The Covid-19 pandemic has caused a paradigm shift in all areas, especially in the HR function, which has had to transform many of its working procedures and tools to adapt to the new uncertainty of work and to maintain business continuity.
To understand the current complexity and to design the best strategies for the future, it is essential to thoroughly analyse the challenges and key elements of the changes that have taken place in recent months. In this article, we present the main pillars which, in our view form the basis of the new labour landscape.
- Resurgence of the Covid-19 pandemic
If one thing is clear, it is that the world will not immediately return to pre-pandemic normality. The varying vaccination rates and levels of treatment around the world also show that the experience and consequences of the crisis keep changing enormously in different parts of the world. Even places in Europe and the US where the pandemic was thought to be over, there are signs of new waves of infection. All this suggests that the consequences of the pandemic will be present long after it has dissipated. The mental health implications are just one of the consequences of this situation that has had a major impact on the work environment.
- The “Great Resignation”.
By now you are likely to have heard of “The Big Resignation“, a new concept coined to describe the dramatic increase in voluntary redundancies (resignations) worldwide during 2021. A Microsoft study in early 2021 revealed that 40% of the global workforce seriously considered quitting their jobs in 2021. Thehe data collected is indeed alarming: in October 2021 in the US, 2.9% of the workforce left their jobs during August 2021. This represents the resignation of 4.3 million Americans in one month – a new record. The reasons for this wave of voluntary exits range from pandemic burnout to a collective reassessment of priorities and – most importantly – a change in people’s mindset (from “living to work” to “working to live”), as well as a reluctance to give up the flexibility of teleworking when companies force employees to return to the office in person.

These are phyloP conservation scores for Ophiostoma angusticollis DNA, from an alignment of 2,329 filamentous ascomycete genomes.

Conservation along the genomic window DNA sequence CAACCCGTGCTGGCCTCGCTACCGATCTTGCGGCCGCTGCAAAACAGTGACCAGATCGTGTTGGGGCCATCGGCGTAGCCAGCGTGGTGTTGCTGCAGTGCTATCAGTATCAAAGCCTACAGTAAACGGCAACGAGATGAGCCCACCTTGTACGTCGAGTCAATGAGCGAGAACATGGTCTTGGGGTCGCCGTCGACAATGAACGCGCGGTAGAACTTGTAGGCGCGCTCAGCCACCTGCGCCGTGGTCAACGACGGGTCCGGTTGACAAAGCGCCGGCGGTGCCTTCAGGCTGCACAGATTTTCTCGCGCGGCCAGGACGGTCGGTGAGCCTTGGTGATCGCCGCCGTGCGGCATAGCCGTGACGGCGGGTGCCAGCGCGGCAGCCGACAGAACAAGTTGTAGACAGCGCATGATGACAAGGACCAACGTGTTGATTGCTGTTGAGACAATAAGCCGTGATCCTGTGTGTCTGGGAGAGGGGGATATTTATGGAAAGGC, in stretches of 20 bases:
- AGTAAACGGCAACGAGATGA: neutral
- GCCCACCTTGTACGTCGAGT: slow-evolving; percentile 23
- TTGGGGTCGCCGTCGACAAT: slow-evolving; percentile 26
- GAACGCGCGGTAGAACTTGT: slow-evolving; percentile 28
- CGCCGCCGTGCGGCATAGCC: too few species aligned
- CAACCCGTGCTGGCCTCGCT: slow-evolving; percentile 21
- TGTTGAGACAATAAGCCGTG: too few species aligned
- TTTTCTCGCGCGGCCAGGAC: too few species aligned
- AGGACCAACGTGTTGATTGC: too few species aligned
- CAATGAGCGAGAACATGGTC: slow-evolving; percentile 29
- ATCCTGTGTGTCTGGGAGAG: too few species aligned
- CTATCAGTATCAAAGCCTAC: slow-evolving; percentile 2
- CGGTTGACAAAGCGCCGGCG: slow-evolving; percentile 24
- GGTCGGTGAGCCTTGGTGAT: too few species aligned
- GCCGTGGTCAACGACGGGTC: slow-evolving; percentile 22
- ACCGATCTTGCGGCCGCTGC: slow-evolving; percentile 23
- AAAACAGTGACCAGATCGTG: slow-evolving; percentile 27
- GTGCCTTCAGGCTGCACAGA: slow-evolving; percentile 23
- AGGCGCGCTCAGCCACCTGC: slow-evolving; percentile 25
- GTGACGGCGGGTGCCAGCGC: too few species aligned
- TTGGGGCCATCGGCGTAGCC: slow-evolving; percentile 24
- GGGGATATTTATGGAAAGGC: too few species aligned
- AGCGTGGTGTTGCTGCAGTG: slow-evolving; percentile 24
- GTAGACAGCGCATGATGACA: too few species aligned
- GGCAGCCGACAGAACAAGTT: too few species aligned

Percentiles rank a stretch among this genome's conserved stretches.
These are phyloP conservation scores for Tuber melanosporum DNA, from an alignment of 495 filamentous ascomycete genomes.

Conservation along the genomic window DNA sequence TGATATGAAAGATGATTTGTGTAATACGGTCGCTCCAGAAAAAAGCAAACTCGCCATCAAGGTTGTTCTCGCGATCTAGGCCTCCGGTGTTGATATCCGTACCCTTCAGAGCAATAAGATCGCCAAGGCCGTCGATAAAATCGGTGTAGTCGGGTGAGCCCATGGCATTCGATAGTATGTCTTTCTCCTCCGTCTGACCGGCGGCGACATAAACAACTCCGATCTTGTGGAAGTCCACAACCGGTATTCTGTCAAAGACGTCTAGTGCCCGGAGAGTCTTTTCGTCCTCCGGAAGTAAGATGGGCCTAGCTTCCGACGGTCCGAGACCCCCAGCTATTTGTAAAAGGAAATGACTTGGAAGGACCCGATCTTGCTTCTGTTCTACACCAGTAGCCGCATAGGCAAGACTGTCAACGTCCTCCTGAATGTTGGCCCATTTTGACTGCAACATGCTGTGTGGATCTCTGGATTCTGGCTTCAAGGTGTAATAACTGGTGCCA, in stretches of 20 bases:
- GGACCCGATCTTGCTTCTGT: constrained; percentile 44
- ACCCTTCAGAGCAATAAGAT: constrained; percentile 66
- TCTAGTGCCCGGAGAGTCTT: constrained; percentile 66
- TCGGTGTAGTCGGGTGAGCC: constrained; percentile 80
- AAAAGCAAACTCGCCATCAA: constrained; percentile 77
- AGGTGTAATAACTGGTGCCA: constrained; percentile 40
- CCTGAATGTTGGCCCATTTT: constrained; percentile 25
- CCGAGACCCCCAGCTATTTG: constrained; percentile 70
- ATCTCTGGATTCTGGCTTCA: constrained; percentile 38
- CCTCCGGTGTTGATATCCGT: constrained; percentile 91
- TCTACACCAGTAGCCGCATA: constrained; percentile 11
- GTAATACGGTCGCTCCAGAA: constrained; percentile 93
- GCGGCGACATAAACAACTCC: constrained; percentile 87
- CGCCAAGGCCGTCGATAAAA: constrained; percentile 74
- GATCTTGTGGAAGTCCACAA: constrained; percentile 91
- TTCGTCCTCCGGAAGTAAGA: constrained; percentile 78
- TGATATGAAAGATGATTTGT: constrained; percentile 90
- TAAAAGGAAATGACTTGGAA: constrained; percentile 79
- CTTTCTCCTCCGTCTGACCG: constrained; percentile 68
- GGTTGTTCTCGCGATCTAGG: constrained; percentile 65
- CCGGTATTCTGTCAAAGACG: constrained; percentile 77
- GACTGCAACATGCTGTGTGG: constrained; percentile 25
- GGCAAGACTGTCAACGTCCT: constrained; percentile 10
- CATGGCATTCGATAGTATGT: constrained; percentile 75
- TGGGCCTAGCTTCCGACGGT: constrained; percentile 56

- Technology continues to advance
81% of managers surveyed confirmed they could not have worked effectively during the pandemic if it had not been for HR solutions. they had not had i, Flexibility and responsiveness are undoubtedly some of the biggest benefits that technology brings to the HR function. Some 89% of managers and 83% of HR leaders say that HR technology has enabled them to be more flexible and responsive to new needs as these arose, while helping their organisations to become more resilient. These findings emerge against a backdrop of ever-growing advances in technology. Technologies that seemed like “science fiction” only a few years ago (e.g. advanced machine learning, virtual reality or the internet of things) are increasingly becoming real investment opportunities for HR leaders. However, there are often significant gaps between the maturity of organisational processes and the ability of new technology to add real value. Technological advances often come with the danger of becoming an obsession with these “shiny new toys” over core processes.
- Demographic changes are driving other changes.
In addition to workforce ageing, the massive incorporation of Generation Z into the global pool of skilled labour will undoubtedly have a major impact on the new labour landscape. Born in 1997 or later, the oldest members of Generation Z are on average 24 years old, which means that we are reaching a point where a greater proportion of this generation is finishing school and starting to work full time. Their desire for flexibility and purpose at work, coupled with their attachment to technology and their wish to be “good global citizens” will undoubtedly lead organisations to rethink many things in 2022 and beyond.
- Persistent under-skilling and skills scarcity
The World Economic Forum predicts that more than a billion people around the world will need to retrain by 2030. Fosway revealed the pandemic-driven digitisation of work and the growing ‘talent gap’, “59% of European organisations said skills had become more important, and 56% had taken steps to accelerate them”. It is therefore clear that upskilling and reskilling will be strategic priorities for organisations worldwide in the coming years.